The enzyme chorismate lyase from E. coli crystallizes in three well characterized polymorphs in identical conditions. Wild-type enzyme tends to aggregate, even in the presence of reducing agent, and yields monoclinic crystals that grow in intricate clusters. Protein aggregation was largely eliminated by mutating the protein's two cysteines to serines. The double mutant retains full enzymatic activity and grows singly in two new forms: triclinic and orthorhombic. The triclinic crystals diffract to 0.9 resolution. A single-cysteine mutant that crystallizes in the orthorhombic form was used to determine the structure, enabling examination of the packing interactions at 2.0 resolution or better in all three forms. A novel system for labeling contacts is proposed, and relations between packing patterns and crystal properties are discussed. Diffraction resolution is found to correlate with coordination number and with the root-mean-square deviation from mean extent of the contacts. Implications for contact energies are considered.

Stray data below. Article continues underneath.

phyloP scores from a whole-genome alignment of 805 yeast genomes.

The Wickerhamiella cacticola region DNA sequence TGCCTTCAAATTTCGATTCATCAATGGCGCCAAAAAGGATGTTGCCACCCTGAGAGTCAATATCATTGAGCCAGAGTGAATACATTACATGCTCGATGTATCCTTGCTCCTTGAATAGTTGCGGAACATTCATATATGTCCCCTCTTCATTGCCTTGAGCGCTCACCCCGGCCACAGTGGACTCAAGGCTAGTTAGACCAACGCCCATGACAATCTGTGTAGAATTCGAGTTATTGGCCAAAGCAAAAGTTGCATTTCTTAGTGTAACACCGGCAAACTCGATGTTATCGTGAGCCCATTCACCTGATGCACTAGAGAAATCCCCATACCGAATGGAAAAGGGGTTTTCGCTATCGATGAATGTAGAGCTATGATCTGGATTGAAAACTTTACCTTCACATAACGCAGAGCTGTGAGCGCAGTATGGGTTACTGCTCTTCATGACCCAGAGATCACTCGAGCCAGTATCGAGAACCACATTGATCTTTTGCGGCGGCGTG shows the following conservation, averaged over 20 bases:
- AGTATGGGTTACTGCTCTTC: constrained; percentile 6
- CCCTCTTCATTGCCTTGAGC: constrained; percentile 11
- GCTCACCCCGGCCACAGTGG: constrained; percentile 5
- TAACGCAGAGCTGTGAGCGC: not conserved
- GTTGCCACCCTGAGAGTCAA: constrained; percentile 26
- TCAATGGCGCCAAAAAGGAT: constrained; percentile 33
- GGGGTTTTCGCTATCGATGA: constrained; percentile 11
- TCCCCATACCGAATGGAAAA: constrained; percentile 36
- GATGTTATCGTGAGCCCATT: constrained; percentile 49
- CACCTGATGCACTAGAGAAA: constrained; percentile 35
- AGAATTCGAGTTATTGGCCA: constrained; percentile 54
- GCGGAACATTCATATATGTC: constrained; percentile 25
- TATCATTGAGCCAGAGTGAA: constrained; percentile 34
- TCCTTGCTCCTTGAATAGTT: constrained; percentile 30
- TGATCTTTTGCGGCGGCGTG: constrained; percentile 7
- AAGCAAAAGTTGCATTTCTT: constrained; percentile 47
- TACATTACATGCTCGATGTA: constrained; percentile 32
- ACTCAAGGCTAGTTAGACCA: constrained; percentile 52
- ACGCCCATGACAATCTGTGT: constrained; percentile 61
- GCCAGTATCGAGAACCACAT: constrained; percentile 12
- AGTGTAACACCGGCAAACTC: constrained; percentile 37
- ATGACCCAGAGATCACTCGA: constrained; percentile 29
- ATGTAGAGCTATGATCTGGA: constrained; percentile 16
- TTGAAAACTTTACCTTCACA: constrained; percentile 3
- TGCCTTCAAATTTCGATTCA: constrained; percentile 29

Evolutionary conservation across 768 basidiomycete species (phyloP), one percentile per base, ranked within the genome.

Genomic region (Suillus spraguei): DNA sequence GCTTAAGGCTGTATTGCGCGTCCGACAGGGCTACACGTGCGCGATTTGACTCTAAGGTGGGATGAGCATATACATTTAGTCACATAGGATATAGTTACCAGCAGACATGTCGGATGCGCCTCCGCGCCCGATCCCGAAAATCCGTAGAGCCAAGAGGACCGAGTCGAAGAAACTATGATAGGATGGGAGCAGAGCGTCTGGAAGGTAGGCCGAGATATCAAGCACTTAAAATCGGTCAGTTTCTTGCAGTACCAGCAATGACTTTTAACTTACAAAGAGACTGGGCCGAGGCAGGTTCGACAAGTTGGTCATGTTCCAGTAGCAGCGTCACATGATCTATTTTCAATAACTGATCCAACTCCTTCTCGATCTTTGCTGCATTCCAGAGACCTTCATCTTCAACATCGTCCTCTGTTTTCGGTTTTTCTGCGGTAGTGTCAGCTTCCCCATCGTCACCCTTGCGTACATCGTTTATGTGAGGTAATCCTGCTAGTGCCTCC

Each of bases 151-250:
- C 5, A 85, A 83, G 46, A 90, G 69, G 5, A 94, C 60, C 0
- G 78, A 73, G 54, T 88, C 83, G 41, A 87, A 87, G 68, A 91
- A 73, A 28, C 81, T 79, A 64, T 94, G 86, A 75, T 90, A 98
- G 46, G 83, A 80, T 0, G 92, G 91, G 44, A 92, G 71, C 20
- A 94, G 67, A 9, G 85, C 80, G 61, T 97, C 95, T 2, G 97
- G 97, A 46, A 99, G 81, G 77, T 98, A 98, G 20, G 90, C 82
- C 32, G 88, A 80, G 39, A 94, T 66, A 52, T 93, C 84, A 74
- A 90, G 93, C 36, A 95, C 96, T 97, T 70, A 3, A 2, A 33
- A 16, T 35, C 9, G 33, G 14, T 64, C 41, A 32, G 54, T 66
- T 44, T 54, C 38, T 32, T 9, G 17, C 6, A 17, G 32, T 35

Citation: Journal of Crystal Growth
Issue: No. 1-4
Pub Type: Journals
contacts, crystal forms, packing, protein crystal growth, site-directed mutagenesis